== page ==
Feb 21 2013

Screech-owl Roost … and Nest?

Published by at 7:10 am under Bird Behavior,Birds of Prey

Eastern screech-owl roosting in Owl Box #7 (image from PixController.com)

If you haven’t been watching PixController’s eastern screech-owl webcams you’ll want to start now.

Back in October when I first wrote about the webcams, eastern screech-owls were just starting their winter-roost season.  The birds hadn’t chosen preferred boxes and a squirrel was time-sharing in one of them.

Since then two owls have sorted out who roosts where.  They’re definitely aware of each other because they sometimes visit each others’ roosts or eat each others’ cached food.

This week they’ve been busy in Owl Boxes #2, #6 and #7.  On Tuesday night the owl nicknamed “Allie” caught and cached a mourning dove in Owl Box #2.  Last night she came back to eat it.  The motion detection cameras keep track of the owls so you don’t have to stay up all night.  Click here to see recent archives of owl activity.

Now that Winter is ending, things are about to get very interesting.  Eastern screech-owls nest in March.  Will they nest in one of the boxes?

Click here or on the image above to watch PixController’s Eastern Screech-owl Live Webcams.  You can also follow PixController on Facebook where Bill Powers posts the day’s best photos from his many webcam installations.

(image from PixController.com)

p.s. The owl looks white because of the infrared light.

5 responses so far

5 Responses to “Screech-owl Roost … and Nest?”

  1. Suzetteon 21 Feb 2013 at 8:12 am

    OWLS. I adore them. Thank you for the links to these amazing “Night Owls” (kind of like me)

  2. Steve-oon 21 Feb 2013 at 9:58 am

    Nice, I’m following them now. Did you see the Western Screech Owl photo from here in Albuquerque? Cute little gal was out getting some sun.

    http://www.flickr.com/photos/steve_valasek/8454239843/

  3. Brenda Sullivanon 21 Feb 2013 at 4:23 pm

    been watching a few month get some update in facebook new to this been watching lily bear clubs and eagle in florida owl in OKL I want to watch whats in here in pa now will the gray mate with a red phase,I watch the cam westmoreland I think 3 cam wildlife and 2 cam jewel and lily and the owls .where do I go for chat? and are they going to have cam live for falcon downtown pittsburgh thank you so much to learn of natures and see nature at its best I have the cam on all day and half the night waiting for something to come along deer racoon turkey birds and a black cat such a joy do we have moderators like other states? fixed income but if I help in any way will if I can thx again for what you do I love nature more than people lol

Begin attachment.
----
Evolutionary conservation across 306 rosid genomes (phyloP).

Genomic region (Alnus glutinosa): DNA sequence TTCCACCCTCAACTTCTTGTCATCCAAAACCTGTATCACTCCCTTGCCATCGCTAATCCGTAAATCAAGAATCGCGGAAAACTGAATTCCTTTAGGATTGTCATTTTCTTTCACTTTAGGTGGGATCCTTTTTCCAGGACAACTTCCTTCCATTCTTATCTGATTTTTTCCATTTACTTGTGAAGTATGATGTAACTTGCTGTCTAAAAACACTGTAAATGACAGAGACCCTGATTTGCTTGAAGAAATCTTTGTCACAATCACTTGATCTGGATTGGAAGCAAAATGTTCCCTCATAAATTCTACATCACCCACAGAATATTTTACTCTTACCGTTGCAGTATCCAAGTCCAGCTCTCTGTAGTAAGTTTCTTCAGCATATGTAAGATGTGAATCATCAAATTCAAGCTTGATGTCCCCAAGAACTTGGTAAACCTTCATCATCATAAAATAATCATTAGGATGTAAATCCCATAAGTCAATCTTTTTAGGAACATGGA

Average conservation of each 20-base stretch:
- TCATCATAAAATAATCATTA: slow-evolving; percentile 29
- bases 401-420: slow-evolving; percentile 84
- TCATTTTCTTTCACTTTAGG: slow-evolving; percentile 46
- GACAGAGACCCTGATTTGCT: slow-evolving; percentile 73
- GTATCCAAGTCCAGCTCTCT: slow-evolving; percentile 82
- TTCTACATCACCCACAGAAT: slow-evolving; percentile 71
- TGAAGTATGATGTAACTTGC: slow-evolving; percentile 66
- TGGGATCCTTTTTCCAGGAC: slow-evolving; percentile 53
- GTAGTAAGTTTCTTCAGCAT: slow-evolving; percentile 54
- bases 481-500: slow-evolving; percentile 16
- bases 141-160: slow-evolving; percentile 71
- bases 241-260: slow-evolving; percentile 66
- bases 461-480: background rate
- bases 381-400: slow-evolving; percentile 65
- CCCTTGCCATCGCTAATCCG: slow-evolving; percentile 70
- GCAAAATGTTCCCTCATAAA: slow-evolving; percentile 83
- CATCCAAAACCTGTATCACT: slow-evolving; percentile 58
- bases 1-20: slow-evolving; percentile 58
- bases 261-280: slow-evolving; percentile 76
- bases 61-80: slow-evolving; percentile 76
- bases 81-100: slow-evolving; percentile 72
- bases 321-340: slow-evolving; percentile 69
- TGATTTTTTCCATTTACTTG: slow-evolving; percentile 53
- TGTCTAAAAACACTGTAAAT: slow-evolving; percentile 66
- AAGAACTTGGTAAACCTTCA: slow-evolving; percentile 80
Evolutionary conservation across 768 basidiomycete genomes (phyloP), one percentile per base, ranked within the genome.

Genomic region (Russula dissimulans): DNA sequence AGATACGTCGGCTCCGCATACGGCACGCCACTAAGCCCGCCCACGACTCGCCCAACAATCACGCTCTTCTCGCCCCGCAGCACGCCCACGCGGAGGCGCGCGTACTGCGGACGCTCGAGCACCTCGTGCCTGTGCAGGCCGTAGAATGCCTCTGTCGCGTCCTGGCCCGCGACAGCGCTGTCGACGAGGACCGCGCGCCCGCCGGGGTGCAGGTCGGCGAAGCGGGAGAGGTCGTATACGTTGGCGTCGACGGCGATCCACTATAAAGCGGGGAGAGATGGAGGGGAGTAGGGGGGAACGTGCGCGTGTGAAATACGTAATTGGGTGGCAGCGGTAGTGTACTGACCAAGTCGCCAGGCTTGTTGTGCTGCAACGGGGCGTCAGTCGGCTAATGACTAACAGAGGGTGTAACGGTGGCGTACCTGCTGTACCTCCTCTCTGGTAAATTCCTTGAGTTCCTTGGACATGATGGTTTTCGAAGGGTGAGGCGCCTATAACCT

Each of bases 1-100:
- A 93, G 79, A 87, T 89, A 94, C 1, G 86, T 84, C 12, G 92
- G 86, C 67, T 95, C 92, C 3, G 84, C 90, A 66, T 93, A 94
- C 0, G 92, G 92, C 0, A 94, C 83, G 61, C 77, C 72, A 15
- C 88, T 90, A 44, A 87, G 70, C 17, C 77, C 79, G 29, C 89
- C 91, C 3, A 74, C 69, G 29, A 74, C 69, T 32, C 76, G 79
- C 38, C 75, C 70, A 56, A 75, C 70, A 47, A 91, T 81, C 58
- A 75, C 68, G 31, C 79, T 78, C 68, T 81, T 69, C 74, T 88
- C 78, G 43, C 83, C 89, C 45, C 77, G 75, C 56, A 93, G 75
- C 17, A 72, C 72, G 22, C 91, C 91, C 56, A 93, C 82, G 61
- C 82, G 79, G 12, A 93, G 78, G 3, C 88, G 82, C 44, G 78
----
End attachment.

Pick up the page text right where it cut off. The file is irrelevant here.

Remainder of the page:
4. Ellen Rassigeron 12 Mar 2014 at 10:22 am

    Wondering if you could answer a question for me. We live in a Long Island suburb and have dense Leyland Cypresses surrounding our property. We’ve had a male screech owl hanging around since early December. He disappeared for about 5 days when it warmed up a little, but then was back every day since.

    I did a little research and we put up a nesting box in late February. Two days later, there was a female with him (obviously larger). For a few days we saw both of them on/next to the box (but not inside), then for a week or so, we only saw one or the other. Now they’ve both been gone for a few days.

    Can you tell me if they roost in one place and nest in another? Could they have multiple roosting sites? Of course we were hoping we’d see them nest here.

  5. Kate St. Johnon 12 Mar 2014 at 10:33 am

    Ellen, I’m sure your screech-owls are attracted by both the Leyland Cypresses and the nest box. Cornell’s Birds of North America Online says they switch their favored locations from winter to nesting season. Here is a quote from Birds of North America’s eastern screech-owl information:
    “[Eastern screech-owls] select cavities, nest boxes, or alternatively, evergreens in winter; switch to deciduous trees while nesting, depending on several factors (see below). … Select south- and west-facing sites in winter. Roosts are higher in taller trees. … Nesting male selects mostly dense deciduous-tree foliage 4 m high to 10 m high; sometimes uses vine tangles or limbs next to tree trunks. Male roosts within 6 m of incubating female, moves to within 4 m upon hatching, also closer in afternoon than in morning. Male changes roosts 1–4 times/day to avoid sun, wind, mobbing birds, but not rain. When young fledge, female roosts farther from any remaining nestlings but closer to fledglings than her mate.”

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